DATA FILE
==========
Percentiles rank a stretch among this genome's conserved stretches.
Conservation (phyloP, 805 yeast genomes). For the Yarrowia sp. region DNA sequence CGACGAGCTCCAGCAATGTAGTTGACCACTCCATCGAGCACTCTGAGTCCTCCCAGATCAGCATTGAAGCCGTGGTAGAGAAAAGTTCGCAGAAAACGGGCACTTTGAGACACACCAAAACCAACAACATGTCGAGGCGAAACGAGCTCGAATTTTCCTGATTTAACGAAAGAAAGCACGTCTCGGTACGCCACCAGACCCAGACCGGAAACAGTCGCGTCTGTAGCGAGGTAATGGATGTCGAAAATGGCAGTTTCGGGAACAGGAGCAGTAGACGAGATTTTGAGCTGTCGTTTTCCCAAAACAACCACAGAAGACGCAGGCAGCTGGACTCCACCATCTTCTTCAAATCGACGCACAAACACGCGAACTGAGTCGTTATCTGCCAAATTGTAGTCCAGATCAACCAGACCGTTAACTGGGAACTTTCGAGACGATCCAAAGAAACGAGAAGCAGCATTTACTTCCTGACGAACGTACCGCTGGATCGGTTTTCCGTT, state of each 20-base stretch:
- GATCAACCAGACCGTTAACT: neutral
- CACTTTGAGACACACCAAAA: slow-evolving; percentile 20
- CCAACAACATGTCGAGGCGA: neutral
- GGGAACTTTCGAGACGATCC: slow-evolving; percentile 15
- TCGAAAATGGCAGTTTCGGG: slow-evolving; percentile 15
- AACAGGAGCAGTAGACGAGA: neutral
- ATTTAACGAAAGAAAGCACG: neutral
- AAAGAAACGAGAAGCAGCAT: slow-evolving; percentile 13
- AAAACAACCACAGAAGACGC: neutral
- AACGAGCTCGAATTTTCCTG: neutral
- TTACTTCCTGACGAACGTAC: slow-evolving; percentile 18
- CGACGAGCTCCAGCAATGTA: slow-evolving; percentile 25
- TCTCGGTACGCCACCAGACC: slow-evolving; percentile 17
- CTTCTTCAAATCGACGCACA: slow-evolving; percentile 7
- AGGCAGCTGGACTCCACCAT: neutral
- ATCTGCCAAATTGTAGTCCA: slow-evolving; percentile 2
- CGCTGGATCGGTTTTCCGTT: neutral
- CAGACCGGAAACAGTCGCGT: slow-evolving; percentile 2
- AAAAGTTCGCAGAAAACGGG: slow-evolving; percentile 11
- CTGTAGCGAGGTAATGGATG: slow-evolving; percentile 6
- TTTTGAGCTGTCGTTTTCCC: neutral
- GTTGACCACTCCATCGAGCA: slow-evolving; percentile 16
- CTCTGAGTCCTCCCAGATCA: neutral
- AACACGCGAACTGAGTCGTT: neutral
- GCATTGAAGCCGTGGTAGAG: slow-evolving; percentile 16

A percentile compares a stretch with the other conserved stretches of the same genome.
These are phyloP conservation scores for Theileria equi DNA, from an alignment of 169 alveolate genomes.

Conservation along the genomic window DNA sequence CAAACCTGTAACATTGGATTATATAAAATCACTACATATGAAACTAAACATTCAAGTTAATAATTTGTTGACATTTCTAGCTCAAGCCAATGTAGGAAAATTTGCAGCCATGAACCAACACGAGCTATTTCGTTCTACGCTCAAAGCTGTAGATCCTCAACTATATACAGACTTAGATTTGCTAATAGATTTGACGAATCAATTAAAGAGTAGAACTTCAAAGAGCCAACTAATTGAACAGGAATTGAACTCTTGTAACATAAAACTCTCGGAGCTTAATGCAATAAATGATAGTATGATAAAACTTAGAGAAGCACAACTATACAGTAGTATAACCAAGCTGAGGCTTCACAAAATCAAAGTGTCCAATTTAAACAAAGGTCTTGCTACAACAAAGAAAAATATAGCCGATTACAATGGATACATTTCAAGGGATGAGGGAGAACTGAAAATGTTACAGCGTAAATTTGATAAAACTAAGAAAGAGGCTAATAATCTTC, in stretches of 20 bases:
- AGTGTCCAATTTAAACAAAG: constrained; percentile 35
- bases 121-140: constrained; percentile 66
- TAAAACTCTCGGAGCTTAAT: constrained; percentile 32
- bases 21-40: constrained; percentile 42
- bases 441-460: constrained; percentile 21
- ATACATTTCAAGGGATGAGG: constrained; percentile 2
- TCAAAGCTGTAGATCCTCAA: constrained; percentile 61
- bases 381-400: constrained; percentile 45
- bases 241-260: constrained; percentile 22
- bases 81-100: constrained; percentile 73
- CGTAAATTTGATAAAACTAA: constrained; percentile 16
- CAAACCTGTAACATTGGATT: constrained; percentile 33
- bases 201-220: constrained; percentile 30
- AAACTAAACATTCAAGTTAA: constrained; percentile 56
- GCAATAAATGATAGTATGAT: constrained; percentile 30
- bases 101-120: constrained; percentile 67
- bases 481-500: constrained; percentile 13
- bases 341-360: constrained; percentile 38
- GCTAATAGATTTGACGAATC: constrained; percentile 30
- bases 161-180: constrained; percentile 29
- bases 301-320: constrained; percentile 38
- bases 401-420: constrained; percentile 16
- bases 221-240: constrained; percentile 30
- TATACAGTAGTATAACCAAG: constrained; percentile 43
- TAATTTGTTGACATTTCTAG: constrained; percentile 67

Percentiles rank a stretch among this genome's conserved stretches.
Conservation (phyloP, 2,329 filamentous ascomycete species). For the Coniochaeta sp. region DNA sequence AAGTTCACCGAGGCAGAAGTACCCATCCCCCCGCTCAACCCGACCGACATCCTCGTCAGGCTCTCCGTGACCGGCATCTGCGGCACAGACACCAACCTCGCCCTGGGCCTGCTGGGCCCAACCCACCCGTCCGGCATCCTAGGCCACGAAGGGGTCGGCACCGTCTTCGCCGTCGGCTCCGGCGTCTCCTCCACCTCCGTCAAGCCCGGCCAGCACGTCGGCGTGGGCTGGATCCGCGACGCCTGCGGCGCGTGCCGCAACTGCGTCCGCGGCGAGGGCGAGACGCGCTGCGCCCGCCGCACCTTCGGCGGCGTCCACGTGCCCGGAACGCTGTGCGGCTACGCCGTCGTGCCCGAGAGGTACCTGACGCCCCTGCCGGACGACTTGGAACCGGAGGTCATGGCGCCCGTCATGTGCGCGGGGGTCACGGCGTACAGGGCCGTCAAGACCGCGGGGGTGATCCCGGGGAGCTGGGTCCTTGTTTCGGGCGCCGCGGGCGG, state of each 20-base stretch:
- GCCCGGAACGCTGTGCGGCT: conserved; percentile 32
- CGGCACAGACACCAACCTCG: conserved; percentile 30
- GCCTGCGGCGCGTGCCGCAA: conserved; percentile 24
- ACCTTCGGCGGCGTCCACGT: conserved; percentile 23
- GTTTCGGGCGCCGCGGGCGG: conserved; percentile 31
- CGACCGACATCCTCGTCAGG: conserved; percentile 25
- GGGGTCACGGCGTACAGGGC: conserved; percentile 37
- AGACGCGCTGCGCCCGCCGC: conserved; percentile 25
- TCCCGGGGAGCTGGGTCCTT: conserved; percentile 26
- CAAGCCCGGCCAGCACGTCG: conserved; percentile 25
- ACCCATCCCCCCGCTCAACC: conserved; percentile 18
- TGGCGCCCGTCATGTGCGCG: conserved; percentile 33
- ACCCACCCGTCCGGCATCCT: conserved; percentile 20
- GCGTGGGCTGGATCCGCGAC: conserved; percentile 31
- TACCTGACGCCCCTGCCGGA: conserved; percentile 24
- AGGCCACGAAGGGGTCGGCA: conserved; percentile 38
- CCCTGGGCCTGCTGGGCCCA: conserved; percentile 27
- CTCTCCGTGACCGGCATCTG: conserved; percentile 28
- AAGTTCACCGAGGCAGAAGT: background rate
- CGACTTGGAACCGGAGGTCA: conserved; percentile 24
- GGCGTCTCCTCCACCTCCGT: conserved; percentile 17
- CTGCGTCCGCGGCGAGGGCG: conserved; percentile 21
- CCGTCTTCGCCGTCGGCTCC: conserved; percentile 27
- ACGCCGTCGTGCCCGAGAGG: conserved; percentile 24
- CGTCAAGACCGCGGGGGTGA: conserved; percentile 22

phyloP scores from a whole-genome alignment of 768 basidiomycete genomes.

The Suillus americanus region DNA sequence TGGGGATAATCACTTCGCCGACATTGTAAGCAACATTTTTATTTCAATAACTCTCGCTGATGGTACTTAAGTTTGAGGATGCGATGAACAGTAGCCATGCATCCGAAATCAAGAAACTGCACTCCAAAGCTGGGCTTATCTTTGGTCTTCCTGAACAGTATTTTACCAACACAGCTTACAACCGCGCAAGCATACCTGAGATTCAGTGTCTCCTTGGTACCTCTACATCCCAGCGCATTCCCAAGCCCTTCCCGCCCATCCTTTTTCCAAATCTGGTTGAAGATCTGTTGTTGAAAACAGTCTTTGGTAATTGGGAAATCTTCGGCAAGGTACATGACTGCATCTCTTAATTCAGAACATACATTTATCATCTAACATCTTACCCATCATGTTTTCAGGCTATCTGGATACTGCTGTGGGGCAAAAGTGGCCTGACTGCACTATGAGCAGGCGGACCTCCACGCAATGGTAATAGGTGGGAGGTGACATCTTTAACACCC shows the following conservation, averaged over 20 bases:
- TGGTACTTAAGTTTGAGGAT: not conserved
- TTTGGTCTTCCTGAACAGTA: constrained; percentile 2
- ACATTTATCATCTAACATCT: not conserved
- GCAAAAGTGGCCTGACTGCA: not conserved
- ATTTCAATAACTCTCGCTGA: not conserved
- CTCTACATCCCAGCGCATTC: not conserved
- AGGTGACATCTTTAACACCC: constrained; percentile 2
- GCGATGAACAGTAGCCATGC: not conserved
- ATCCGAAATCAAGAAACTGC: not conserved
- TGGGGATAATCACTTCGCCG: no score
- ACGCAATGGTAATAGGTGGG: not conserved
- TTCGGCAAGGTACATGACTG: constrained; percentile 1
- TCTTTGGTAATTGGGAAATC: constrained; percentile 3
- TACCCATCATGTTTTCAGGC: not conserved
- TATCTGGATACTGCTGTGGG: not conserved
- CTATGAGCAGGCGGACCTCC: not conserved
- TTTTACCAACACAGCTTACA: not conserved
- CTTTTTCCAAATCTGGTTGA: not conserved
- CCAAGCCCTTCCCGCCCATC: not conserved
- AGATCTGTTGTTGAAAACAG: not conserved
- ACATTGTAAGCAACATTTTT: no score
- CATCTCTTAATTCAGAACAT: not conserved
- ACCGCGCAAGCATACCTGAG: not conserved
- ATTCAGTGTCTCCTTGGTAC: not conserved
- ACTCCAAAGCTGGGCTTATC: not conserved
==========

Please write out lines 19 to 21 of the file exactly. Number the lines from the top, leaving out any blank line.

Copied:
- CGCTGGATCGGTTTTCCGTT: neutral
- CAGACCGGAAACAGTCGCGT: slow-evolving; percentile 2
- AAAAGTTCGCAGAAAACGGG: slow-evolving; percentile 11